Still, with the exception of the rail system, the T may be the easiest-to-use transit system in the U.S. If it is not quite up to European standards, it is very close.

Monday, May 08, 2006

Doing the Math, a San Francisco Bay area web site, has posted a page to help drivers calculate the true cost of commuting to work by car. It includes an estimate of social costs (about 33¢ per mile, which may be low but is a good working number). Even leaving out the social costs, however, the cost of commuting to work is high enough to raise some eyebrows.

Assuming Bay Area insurance and fuel costs, and a relatively short commute (10 miles each way), plus an average daily non-commuting mileage of 4—almost certainly low if it counts weekends—the direct costs of commuting work out to $5676.00 per year. This doesn't count car payments, although it does include depreciation. Add in the social costs, and the true cost of commuting becomes $7939.00 per year for the Bay Area.

Many Bay Area costs are high compared to the rest of the country—including public transit, although Bay Area Rapid Transit (BART) is fast, safe, convenient, and well worth the fare. BART is not, however, expensive compared to driving. A daily round-trip commute from Fremont, CA, to the Civic Center in San Francisco, five days per week, would cost $2,600.00, with fewer of the social costs associated with commuting by car.

The Bay Area cost calculator works for other areas of the country; you simply insert your actual cost of driving, depreciation, etc., and you can get a rough idea of the direct costs of driving. Not having a car, I used Bay Area estimates (the defaults on the calculator) and assumed a daily commute of 10 miles each way (the distance from my home to downtown Philadelphia). Auto insurance almost certainly costs more in Philadelphia than in the Bay Area because it costs more in Philadelphia than almost anywhere else in the United States. Depreciation costs may also be higher than in the Bay Area because of poorer highway maintenance. Still, the figures for the Bay Area are probably close to the figures for most cities.

At Bay Area prices, a commuter would save over $3,000.00 per year by selling the car and taking BART to work. Philadelphia's transit system is less efficient, but it is also a lot cheaper. Using a monthly pass, that same commuter would spend $720.00 per year on basic commuting, plus about $500.00 for an occasional taxi ride—a saving of nearly $4,500.00 per year.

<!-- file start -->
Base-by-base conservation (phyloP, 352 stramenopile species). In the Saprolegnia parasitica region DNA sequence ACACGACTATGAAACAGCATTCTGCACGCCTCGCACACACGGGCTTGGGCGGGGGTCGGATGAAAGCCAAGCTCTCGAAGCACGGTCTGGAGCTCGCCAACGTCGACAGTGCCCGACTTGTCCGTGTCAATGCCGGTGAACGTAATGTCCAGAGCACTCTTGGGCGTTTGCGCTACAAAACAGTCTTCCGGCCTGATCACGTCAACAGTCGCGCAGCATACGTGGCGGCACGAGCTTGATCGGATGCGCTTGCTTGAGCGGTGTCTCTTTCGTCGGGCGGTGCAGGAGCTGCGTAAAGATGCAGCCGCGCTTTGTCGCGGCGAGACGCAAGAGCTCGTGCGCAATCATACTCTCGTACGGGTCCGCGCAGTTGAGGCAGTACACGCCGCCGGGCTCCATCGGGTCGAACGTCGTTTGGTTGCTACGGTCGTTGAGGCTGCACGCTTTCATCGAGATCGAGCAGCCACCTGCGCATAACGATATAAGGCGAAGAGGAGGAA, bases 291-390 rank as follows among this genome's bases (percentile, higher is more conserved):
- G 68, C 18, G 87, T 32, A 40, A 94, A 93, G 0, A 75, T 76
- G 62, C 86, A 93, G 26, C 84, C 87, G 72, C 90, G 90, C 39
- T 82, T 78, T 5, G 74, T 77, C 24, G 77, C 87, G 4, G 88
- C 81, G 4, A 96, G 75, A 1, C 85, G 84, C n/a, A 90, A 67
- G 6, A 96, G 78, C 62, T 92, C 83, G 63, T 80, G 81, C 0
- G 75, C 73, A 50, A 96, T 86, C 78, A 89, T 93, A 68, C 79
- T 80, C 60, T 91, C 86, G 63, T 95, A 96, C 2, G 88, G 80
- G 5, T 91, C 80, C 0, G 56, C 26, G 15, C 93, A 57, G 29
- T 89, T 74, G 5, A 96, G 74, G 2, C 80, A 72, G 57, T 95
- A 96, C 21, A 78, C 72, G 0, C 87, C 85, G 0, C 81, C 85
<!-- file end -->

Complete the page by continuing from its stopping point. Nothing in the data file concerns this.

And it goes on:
Driving to work is not, in other words, either cheap or efficient.

Wednesday, May 03, 2006

Technological Fixes for Cars

There are a lot of technological fixes for private cars that promise lower fuel usage and cleaner-burning engines. The simplest and quickest to implement would be better engine design. It is no accident that in markets where fuel prices reflect the world market more closely (i.e., are higher) than in the U.S., fuel efficiency is a primary goal of automotive design.

Fuels made from renewable resources—ethanol and methanol are the ones I know about—could improve gas mileage, although at least one method of making ethanol consumes quite a lot of fossil fuel. In the long run there is talk of fuel cells and even hydrogen-powered vehicles.

All this sounds encouraging if the central question is how to keep people driving from place to place. But this is the wrong question. All the technological fixes in the world will not change the private car's basic inefficiency as a way of moving people. A well-designed, fuel-efficient bus that holds 40 passengers takes the place of at least eight (assuming the cars are filled with a driver and four passengers), or, in a typical U.S. rush hour, 35-40 cars. That is an enormous saving in highway space—and in parking space when the passengers arrive at their destination. And the bus is the least efficient form of mass transit.

The real puzzle we have to solve is how to preserve mobility. No one doubts that people have to get from place to place, or that they should be able to do so, quickly and efficiently. More efficient cars will make people mobile, although in many cities drivers now spend upwards of an hour each day in traffic jams. The problem of traffic jams alone shows that cars are not a permanent solution. The more people drive, the more crowded the roads get, and the more we build roads and parking lots that fill up almost as rapidly as we can build them. And every day that we substitute technological fixes for hard thinking about the fundamental problem of moving people is a day that we draw down scarce petroleum resources and add more greenhouse gases to the atmosphere.